3
$\begingroup$

I know following PDE is the continuous payment case, but a caplet pays as rate: $\max(r - r^*,0),$ use the hedge portfolio $\Pi = V- \Delta Z$ $$d\Pi = dV- \Delta dZ +\max(r - r^*,0)dt = r\Pi dt $$ then the result PDE should be $$\dfrac{\partial V}{\partial t} + LV -rV + \max(r - r^*,0) = 0$$ Here $L$ is Black-Scholes operator, and $Z$ is zero=coupon bond respect to interest rate $r.$

But, why in the following book, the constant term is $\min(r,r^*)$ I can't understand that.

enter image description here

$\endgroup$
  • $\begingroup$ The definition of a Caplet given in this book (apparently titled Finite Difference Methods in Financial Engineering, by Duffy) appears to be incorrect. This is not how a Caplet works. It might approximately describe the combination of a Cap and a fixed rate loan. $\endgroup$ – Alex C Mar 15 '17 at 2:58
  • $\begingroup$ @Alex C do you mean the cash flow is impossible to be continuous payed for the such interest swap? $\endgroup$ – A.Oreo Mar 15 '17 at 3:47
3
$\begingroup$

It must be a typo for the equation in the book. That is, the equation for a caplet is of the form \begin{align*} \frac{\partial V}{\partial t} + LV - r_t V +\max(r_t-r^*, 0) = 0, \end{align*} which can also be derived using the martingale approach.

Specifically, note that the accumulated payments from time $t$ up to maturity $T$ is given by \begin{align*} \int_t^T \max(r_s-r^*, 0)e^{\int_s^T r_u du} ds. \end{align*} Let $B_t=e^{\int_0^t r_udu}$ be the money market account value at time $t$. Then, the option value at time $t$ is given by \begin{align*} V_t &= B_tE\left(\frac{\int_t^T \max(r_s-r^*, 0)e^{\int_s^T r_u du} ds}{B_T} \mid \mathcal{F}_t \right)\\ &=B_tE\left(\frac{\int_0^T \max(r_s-r^*, 0)e^{\int_s^T r_u du} ds - \int_0^t \max(r_s-r^*, 0)e^{\int_s^T r_u du} ds}{B_T} \mid \mathcal{F}_t \right)\\ &=B_tE\left(\frac{\int_0^T \max(r_s-r^*, 0)e^{\int_s^T r_u du} ds}{B_T} \mid \mathcal{F}_t\right) \\ &\qquad- B_tE\left(\frac{\int_0^t \max(r_s-r^*, 0)e^{\int_s^T r_u du} ds}{B_T} \mid \mathcal{F}_t \right)\\ &=B_tE\left(\frac{\int_0^T \max(r_s-r^*, 0)e^{\int_s^T r_u du} ds}{B_T} \mid \mathcal{F}_t\right) -B_t\int_0^t \max(r_s-r^*, 0)e^{-\int_0^s r_u du} ds. \end{align*} That is, \begin{align*} M_t \equiv e^{-\int_0^t r_udu} V_t + \int_0^t \max(r_s-r^*, 0)e^{-\int_0^s r_u du} ds \end{align*} is a martingale. We assume that \begin{align*} dr_t = \mu(t, r_t) dt + \sigma(t, r_t) dW_t, \end{align*} where $\{W_t, t \ge 0\}$ is a standard Brownian motion. Then \begin{align*} dM_t &= -r_t e^{-\int_0^t r_udu} V dt + e^{-\int_0^t r_udu}\left(\frac{\partial V}{\partial t} + LV\right)dt\\ &\qquad + e^{-\int_0^t r_udu}\frac{\partial V}{\partial r}\sigma(t, r_t) dW_t + \max(r_t-r^*, 0)e^{-\int_0^t r_u du} dt. \end{align*} Consequently, \begin{align*} \frac{\partial V}{\partial t} + LV - r_t V +\max(r_t-r^*, 0) = 0. \end{align*}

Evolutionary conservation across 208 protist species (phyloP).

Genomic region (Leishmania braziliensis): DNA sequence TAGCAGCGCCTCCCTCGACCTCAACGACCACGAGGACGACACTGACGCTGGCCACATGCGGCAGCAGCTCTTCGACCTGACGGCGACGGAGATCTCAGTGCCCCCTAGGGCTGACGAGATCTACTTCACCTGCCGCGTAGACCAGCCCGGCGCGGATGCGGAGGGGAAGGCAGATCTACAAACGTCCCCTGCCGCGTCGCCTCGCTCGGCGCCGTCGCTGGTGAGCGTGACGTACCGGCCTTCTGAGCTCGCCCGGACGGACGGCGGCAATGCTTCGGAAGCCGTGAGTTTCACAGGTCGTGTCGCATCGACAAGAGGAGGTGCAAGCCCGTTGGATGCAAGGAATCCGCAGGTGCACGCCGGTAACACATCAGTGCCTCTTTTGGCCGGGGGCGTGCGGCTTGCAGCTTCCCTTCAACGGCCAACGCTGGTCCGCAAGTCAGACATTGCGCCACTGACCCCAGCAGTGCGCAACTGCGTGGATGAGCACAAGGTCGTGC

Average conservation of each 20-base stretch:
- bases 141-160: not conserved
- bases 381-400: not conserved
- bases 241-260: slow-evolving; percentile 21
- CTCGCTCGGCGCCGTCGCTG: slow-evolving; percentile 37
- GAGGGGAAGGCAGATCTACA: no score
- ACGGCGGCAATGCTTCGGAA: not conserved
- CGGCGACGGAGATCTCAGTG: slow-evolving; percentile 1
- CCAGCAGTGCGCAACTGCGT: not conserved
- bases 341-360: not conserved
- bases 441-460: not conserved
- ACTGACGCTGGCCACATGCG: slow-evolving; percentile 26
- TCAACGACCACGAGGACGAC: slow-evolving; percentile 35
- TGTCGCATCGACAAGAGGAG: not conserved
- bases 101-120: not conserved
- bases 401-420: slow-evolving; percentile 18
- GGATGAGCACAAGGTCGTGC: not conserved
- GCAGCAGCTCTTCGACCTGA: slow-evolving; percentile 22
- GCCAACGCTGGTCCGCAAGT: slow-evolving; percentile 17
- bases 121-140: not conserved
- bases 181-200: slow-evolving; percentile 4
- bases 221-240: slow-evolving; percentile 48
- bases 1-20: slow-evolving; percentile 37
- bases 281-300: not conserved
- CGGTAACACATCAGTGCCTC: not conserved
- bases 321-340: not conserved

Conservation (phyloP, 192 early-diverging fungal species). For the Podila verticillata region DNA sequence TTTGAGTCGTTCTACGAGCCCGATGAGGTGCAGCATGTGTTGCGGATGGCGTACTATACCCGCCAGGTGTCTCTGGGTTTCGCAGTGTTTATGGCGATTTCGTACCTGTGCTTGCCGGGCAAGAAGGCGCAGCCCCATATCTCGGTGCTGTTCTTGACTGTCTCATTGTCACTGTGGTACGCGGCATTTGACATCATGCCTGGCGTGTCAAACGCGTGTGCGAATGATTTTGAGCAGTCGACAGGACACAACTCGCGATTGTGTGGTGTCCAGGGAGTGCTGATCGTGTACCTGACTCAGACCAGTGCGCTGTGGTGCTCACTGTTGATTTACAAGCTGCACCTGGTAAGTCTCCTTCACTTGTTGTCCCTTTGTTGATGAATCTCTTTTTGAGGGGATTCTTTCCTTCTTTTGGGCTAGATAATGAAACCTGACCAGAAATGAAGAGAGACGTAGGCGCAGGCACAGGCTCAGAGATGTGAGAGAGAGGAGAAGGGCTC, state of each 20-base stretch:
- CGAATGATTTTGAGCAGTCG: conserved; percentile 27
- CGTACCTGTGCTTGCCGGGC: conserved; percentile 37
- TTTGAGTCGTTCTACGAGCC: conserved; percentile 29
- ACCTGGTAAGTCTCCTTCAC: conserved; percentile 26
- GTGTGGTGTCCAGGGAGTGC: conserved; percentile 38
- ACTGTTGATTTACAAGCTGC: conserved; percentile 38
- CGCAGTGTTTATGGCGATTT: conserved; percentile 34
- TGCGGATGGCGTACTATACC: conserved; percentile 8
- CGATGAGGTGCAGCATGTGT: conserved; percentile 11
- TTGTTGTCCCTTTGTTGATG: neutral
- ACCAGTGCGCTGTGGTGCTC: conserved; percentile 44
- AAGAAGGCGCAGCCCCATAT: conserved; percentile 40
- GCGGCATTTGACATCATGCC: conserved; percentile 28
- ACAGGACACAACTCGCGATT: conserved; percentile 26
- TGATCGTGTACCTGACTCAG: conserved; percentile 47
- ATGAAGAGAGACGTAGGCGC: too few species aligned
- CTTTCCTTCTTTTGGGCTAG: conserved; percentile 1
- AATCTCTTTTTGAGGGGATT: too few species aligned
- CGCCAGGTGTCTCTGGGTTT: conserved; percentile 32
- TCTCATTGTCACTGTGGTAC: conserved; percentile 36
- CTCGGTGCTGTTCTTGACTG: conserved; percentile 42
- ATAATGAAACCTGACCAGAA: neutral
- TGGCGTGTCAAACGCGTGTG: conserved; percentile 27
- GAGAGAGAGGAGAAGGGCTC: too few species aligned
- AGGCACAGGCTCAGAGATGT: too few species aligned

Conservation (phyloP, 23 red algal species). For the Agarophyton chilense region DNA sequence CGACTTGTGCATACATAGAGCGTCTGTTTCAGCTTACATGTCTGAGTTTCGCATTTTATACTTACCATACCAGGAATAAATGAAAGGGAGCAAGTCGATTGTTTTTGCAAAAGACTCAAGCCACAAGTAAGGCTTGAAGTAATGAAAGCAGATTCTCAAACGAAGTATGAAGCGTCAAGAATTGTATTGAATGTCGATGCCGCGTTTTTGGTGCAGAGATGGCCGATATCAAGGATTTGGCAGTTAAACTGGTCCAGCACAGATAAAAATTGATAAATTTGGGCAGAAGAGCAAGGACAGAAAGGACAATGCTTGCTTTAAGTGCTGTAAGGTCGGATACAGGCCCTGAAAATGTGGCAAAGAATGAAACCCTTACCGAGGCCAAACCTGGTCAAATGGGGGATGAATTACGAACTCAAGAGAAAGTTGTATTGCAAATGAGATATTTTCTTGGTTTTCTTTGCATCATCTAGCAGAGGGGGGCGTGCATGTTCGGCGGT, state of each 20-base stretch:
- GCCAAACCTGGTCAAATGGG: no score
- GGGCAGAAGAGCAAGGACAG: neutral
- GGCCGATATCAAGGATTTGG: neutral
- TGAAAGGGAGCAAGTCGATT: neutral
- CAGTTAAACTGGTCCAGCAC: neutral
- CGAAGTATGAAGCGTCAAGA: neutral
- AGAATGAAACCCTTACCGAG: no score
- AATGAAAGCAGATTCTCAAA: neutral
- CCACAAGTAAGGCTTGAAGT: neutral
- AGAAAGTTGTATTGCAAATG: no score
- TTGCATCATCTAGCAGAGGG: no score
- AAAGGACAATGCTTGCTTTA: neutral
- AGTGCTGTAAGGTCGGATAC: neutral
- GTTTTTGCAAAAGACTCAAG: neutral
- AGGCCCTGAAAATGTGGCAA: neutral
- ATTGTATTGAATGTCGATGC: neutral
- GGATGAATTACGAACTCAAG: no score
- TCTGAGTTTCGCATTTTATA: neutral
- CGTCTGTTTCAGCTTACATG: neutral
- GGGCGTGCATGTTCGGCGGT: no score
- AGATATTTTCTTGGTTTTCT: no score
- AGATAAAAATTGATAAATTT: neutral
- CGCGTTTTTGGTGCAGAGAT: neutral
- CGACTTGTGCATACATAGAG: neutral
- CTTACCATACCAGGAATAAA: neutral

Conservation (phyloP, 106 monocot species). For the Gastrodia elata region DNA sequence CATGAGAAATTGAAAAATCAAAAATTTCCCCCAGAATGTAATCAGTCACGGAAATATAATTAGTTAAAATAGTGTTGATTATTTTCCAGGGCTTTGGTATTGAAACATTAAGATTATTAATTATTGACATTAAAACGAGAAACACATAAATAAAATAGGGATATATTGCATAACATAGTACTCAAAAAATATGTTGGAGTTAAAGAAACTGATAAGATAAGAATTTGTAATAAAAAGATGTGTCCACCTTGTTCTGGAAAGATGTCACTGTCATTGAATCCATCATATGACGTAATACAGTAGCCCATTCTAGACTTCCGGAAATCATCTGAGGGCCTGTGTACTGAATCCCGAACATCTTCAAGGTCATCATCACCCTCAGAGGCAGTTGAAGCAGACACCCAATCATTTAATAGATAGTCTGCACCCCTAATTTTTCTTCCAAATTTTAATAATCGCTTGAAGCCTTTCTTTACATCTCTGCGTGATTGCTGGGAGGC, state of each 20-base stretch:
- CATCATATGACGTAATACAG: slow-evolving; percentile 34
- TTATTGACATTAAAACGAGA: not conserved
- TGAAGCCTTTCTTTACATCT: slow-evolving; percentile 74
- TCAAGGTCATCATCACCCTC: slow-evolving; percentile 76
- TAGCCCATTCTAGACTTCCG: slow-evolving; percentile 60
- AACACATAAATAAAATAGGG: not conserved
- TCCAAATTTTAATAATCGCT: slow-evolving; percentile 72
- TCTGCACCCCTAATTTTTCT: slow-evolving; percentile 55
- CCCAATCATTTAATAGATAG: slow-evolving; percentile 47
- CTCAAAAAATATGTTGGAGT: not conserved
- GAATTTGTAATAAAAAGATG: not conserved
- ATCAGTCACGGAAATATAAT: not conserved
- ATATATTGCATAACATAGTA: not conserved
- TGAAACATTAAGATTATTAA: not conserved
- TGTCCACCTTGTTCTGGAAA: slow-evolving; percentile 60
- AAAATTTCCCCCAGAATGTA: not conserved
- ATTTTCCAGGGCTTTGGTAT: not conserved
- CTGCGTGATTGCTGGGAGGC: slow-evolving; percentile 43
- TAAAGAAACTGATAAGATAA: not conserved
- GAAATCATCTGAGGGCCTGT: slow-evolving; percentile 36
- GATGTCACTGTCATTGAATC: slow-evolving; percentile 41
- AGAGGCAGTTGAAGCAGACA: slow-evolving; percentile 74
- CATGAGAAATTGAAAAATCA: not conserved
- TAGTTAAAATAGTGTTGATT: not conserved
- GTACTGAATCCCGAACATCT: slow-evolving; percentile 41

$\endgroup$
0
$\begingroup$

How exactly did you find the first equation:

$$ d\Pi = dV-\Delta dZ + max(r-r^*,0) dt = r \Pi dt\,? $$

I mean how does the term $max(r-r^*,0) dt$ pops up?

Then, it is worth mentioning that:

$$ min(r,r^*) = - max(-r^*,-r) = -(max(r-r^*,0) - r) = r - max(r-r^*,0) $$

Maybe the latter can help.

$\endgroup$
  • $\begingroup$ That is the continuous cashflow, just like dividend paying stock we have $d\Pi = dV - \Delta d S - D\Delta Sd t.$ But one thing I am not sure is that there is a time delay of paying, how to show this in the hedge portfolio? $\endgroup$ – A.Oreo Mar 15 '17 at 1:27
  • $\begingroup$ How can a caplet be considered as a dividend-paying stock??? Besides, a caplet is usually written on a forward rate (e.g. LIBOR). Hence, Black-76 equation should be used instead and therefore the PDE would be different. $\endgroup$ – JejeBelfort Mar 15 '17 at 9:19
  • $\begingroup$ I just make a example of existence of a extra term in Black-Scholes equaiton, and whatever the rate choose, the PDE is only dependent by the dynamic of $r.$ $\endgroup$ – A.Oreo Mar 15 '17 at 15:11

Your Answer

By clicking “Post Your Answer”, you agree to our terms of service, privacy policy and cookie policy

Not the answer you're looking for? Browse other questions tagged or ask your own question.